Case C-352/98 Bergaderm [2000] ECR I-5291

Key point

  • This case contains a full statement of the conditions for non-contractual liability of EU institutions under Article 340 TFEU
  • In particular, it states that where there is no discretion given to the EU institution, a mere infringement of Community law is sufficient to constitute a sufficiently serious breach


  • Commission Directive 95/34/EC, amending Council Directive 76/768/EEC, required member states to prohibit marketing of cosmetic products containing a chemical substance
  • Bergadem sought compensation for the adoption of Directive 95/34/EC
  • Bergadem argued that since it was the only undertaking affected by the Directive, the directive should be considered an administrative act and its illegality per se would found a damages action


  • Appeal dismissed; there had been no sufficiently serious breach to give rise to non-contractual liability to compensation under the second paragraph of Article 215


  • ‘The Court has stated that the conditions under which the State may incur liability for damage caused to individuals by a breach of Community law cannot, in the absence of particular justification, differ from those governing the liability of the Community in like circumstances. The protection of the rights which individuals derive from Community law cannot vary depending on whether a national authority or a Community authority is responsible for the damage (Brasserie du Pêcheur and Factortame, paragraph 42).’: [41]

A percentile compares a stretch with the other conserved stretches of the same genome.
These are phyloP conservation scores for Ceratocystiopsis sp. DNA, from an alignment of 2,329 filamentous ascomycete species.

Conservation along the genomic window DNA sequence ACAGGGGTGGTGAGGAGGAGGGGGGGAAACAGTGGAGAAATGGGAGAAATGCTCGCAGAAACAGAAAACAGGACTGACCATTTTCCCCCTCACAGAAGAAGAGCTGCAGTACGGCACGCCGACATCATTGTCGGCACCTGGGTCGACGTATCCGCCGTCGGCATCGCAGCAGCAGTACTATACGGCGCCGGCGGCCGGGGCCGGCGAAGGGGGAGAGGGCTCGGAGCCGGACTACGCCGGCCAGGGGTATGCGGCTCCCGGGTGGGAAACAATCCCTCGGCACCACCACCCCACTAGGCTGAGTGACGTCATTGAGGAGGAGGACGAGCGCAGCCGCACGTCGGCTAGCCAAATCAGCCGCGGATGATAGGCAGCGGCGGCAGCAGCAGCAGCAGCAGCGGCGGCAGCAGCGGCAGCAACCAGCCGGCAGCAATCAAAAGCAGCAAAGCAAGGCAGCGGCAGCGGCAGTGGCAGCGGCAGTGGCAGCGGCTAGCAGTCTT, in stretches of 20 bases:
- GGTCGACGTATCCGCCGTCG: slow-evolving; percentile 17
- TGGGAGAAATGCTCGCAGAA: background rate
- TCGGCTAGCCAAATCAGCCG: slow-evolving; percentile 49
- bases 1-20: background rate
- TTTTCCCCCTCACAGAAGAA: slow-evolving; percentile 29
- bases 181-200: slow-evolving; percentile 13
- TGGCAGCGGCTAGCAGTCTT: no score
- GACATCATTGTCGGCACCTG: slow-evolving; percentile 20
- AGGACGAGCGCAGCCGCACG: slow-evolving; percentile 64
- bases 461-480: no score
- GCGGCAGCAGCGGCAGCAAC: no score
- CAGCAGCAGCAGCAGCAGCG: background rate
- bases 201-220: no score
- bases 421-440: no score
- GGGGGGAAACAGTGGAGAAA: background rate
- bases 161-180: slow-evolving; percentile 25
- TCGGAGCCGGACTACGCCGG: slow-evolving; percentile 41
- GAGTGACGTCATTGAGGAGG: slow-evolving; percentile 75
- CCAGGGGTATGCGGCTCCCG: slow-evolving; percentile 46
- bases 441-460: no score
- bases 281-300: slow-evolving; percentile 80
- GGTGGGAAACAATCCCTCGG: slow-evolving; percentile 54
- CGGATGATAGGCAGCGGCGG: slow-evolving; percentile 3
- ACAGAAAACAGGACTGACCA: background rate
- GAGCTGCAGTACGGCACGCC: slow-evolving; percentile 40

• As regards member state liability for damage caused to individuals, a right to reparation arises where the conditions are met:
    1. The rule infringed confers rights on individuals
    2. The breach is sufficiently serious
    3. A direct causal link between the breach of the obligation resting on the State and the damage sustained by the injured parties: [42]
  • Meaning of the second condition
    • ‘As to the second condition, as regards both Community liability under Article 215 of the Treaty and Member State liability for breaches of Community law, the decisive test for finding that a breach of Community law is sufficiently serious is whether the Member State or the Community institution concerned manifestly and gravely disregarded the limits on its discretion’: [43]
    • ‘Where the Member State or the institution in question has only considerably reduced, or even no, discretion, the mere infringement of Community law may be sufficient to establish the existence of a sufficiently serious breach’: [44]
  • The general or individual nature of a measure taken by an institution is not a decisive criterion for identifying the limits of the discretion enjoyed by the institution in question: [46]